Lloyd Dixon is a senior economist and director of the Center for Catastrophic Risk Management and Compensation at the RAND Corporation (Santa Monica, California) where he specializes in insurance, compensation, and liability issues. Dr. Dixon has conducted a number of studies on
flood and wind insurance markets. His studies on the National Flood Insurance Program have provided more accurate estimates of the take-up rate for flood insurance and the compliance rate with the program’s mandatory purchase requirement and examined the role of the private market in underwriting residential flood insurance. Dr. Dixon served on the New York State 2100 Commission set up by Governor Cuomo in the wake of Hurricane Sandy. Dr. Dixon has also authored several studies and has spoken widely on government intervention in the market for terrorism insurance. Work is currently under way on the effects of TRIA’s potential expiration on workers’ compensation insurance markets. He has also assessed the roles played by insurance, charity, tort, and government programs in providing assistance and compensation to individuals and businesses affected by the September 11 attacks. Dr. Dixon holds a B.S. degree in engineering and a B.A. degree in political science from Stanford University and a Ph.D. degree in economics from University of California, Berkeley.
Robert M. Hirsch is a research hydrologist at the U.S. Geological Survey (USGS) in Reston, VA. The focus of his research is the description and understanding of long-term variability and change in surface-water quality and streamflow. From 1994 through May 2008, he served as the chief hydrologist of the USGS. In this capacity, Dr. Hirsch was responsible for all USGS water science programs. From 2003 to 2010 he served as the cochair of the Subcommittee on Water Availability and Quality of the Committee on Environment and Natural Resources of the National Science and Technology Council. Dr. Hirsch has received numerous honors from the federal government and from nongovernmental organizations, including the 2006 American Water Resources Association’s William C. Ackermann Medal for Excellence in Water Management, and has twice been conferred the rank of Meritorious Senior Executive by the President of the United States. He is a recipient of the USGS “Eugene M. Shoemaker Award for Lifetime Achievement in Communications.” He is coauthor of the textbook Statistical Methods in Water Resources. Dr. Hirsch is a fellow of the American Association for the Advancement of Science and an active member of the American Geophysical Union and the American Water Resources Association. He has testified before congressional committees on many occasions and presented keynote addresses at many water-related meetings in the United States and other countries. Dr. Hirsch holds a B.A. degree in geology from Earlham College, an M.S. degree in geology from the University of Washington, and a Ph.D. degree from The Johns Hopkins University.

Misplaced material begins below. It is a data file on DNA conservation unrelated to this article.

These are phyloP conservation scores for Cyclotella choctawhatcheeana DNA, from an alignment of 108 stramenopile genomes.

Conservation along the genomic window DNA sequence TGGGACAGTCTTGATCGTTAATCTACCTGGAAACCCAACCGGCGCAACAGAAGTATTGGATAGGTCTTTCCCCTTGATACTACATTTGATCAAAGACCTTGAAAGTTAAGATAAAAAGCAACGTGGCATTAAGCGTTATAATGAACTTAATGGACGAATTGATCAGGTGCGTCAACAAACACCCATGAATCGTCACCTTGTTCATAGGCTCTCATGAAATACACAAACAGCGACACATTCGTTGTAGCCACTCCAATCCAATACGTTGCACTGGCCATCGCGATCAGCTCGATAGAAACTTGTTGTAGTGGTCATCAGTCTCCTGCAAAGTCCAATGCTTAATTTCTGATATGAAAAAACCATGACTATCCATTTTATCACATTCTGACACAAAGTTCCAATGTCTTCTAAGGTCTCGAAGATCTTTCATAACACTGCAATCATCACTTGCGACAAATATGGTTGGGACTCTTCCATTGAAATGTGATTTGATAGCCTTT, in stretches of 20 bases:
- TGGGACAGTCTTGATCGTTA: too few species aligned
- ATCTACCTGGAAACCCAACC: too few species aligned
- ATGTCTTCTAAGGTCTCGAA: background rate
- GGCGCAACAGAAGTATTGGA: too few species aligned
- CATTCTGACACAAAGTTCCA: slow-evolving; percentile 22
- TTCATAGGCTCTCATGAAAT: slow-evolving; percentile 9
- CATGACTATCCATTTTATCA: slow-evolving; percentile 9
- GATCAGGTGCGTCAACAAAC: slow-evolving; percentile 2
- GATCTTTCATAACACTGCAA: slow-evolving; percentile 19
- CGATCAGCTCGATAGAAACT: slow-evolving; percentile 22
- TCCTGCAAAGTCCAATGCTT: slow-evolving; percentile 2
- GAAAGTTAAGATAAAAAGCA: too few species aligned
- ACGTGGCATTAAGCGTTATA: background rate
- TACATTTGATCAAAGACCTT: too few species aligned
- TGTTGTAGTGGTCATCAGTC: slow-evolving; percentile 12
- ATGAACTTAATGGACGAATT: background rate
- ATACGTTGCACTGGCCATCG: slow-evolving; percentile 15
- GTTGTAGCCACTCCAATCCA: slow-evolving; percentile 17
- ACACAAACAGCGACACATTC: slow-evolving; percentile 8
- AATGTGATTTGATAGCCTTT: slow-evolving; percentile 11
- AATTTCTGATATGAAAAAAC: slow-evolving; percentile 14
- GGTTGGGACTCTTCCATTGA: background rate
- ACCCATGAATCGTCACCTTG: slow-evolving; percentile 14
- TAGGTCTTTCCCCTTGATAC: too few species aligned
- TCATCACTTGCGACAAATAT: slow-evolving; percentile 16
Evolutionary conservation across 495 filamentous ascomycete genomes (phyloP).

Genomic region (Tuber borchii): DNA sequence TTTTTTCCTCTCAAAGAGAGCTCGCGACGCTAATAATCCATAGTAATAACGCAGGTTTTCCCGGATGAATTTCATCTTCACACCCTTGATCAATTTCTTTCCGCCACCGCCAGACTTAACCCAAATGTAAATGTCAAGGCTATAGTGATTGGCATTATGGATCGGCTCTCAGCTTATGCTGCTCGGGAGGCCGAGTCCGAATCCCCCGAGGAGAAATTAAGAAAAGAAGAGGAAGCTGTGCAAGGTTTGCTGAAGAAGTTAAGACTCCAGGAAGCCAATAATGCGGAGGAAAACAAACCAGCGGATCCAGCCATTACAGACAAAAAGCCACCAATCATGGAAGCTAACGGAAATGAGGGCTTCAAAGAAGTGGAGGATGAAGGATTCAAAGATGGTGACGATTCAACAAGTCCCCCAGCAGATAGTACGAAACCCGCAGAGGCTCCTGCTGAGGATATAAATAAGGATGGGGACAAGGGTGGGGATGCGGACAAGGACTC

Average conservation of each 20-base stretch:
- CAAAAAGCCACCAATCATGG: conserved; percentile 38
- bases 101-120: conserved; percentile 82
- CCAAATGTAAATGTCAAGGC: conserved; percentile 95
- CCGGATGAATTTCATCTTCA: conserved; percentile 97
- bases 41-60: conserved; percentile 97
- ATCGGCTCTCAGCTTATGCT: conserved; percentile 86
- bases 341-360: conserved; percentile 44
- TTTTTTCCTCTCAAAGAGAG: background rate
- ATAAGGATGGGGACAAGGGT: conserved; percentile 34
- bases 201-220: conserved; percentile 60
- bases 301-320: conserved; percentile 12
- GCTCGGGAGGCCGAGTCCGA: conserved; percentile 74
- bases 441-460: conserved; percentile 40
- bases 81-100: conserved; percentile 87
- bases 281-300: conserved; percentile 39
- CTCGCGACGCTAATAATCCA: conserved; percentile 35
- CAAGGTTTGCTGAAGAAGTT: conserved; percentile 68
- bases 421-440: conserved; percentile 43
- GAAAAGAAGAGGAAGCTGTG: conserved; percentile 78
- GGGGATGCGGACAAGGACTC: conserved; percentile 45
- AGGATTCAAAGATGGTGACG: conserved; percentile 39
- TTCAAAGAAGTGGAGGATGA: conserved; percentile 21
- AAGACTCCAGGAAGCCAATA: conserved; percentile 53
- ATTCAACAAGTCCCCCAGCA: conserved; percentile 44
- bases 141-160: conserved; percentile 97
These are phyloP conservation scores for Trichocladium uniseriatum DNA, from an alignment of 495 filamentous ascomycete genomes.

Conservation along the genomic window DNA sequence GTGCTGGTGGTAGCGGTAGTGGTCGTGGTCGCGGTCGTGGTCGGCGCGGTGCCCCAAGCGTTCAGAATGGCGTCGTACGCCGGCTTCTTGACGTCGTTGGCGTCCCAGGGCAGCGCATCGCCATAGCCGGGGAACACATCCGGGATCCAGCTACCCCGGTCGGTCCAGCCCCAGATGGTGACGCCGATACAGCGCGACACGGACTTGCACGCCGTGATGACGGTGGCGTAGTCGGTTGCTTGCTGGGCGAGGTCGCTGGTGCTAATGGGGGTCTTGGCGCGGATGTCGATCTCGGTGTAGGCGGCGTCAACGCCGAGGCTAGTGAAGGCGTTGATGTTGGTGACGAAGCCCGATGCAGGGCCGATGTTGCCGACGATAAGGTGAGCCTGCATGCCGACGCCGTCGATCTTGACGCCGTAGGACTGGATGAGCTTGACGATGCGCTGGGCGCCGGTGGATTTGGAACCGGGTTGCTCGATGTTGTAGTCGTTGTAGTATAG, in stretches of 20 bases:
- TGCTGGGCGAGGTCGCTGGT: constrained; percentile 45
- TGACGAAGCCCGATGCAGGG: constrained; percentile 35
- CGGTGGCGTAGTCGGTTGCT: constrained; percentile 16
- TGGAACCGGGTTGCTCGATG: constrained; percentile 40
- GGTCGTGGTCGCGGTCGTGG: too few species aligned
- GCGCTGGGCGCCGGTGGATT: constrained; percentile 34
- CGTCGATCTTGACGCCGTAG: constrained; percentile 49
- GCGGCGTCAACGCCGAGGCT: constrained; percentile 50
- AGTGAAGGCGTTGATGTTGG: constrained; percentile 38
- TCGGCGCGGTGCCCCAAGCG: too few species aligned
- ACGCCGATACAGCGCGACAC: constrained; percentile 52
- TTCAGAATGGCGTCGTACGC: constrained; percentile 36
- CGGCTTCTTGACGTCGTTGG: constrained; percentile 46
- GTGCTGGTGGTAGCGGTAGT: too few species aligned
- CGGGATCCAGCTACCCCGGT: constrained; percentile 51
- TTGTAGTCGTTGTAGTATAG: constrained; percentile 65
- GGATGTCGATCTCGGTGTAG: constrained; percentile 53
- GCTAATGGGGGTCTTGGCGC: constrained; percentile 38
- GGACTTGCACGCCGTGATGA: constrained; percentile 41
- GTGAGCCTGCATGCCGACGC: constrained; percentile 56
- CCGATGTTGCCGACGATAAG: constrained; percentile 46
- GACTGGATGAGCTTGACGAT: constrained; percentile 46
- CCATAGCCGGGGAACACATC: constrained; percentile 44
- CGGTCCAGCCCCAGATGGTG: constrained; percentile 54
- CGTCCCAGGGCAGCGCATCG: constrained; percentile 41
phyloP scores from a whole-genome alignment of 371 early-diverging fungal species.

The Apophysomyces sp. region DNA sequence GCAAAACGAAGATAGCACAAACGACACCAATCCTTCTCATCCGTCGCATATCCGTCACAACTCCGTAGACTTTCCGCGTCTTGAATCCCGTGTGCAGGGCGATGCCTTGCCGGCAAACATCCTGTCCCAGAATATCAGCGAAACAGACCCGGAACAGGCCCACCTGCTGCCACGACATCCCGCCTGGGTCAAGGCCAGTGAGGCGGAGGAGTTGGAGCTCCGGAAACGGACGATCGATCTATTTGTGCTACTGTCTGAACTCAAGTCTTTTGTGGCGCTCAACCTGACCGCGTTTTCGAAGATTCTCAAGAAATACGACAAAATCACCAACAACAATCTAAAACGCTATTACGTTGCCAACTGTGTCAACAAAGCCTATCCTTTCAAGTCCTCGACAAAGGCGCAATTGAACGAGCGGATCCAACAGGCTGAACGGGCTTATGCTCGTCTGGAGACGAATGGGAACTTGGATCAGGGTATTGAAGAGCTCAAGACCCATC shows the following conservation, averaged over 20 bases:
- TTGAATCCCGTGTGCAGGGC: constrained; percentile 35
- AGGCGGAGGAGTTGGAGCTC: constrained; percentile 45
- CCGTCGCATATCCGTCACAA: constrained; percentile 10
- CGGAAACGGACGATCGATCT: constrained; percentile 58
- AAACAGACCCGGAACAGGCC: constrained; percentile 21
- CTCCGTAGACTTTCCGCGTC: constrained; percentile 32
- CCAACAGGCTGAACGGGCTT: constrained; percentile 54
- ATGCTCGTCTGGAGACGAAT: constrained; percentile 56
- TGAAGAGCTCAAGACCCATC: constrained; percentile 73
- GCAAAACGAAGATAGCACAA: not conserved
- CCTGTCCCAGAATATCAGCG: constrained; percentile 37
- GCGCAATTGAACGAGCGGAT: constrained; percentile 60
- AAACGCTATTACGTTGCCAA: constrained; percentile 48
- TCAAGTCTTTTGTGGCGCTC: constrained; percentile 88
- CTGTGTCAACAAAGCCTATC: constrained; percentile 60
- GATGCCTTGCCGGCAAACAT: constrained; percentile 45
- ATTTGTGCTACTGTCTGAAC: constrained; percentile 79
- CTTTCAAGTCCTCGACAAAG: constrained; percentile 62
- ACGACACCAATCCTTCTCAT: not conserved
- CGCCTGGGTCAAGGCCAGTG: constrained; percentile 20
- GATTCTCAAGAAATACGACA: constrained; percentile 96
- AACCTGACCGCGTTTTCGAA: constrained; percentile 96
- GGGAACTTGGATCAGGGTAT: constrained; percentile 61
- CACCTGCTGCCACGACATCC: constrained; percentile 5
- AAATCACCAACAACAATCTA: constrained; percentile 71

Roger Kasperson is a research professor and distinguished scientist at the Graduate School of Geography, Clark University. Prior to Clark University, Dr. Kasperson taught at the University of Connecticut and Michigan State
University. He has written widely on issues of risk analysis, risk communication, global environmental change, risk and ethics, and environmental policy. Dr. Kasperson is a member of the National Academy of Sciences and the American Academy of Arts and Sciences. He is a recipient of the 2006 Distinguished Achievement Award of the Society for Risk Analysis. He has been a consultant or advisor to numerous public and private agencies on energy and environmental issues and served on various committees of the National Research Council and the Council of the Society for Risk Analysis. From 1992 to 1996 he chaired the International Geographical Union Commission on Critical Situations/Regions in Environmental Change. He was vice president for academic affairs at Clark University from 1993 to 1996, and in 1999 he was elected director of the Stockholm Environment Institute, a post he held through 2004. His current research and teaching include vulnerability and resilience to global climate change, initiatives to integrate sustainability to environmental policies, and the management of high uncertainty risks. Dr. Kasperson holds a B.A. degree from Clark University. Both his M.A. and Ph.D. degrees were from the University of Chicago.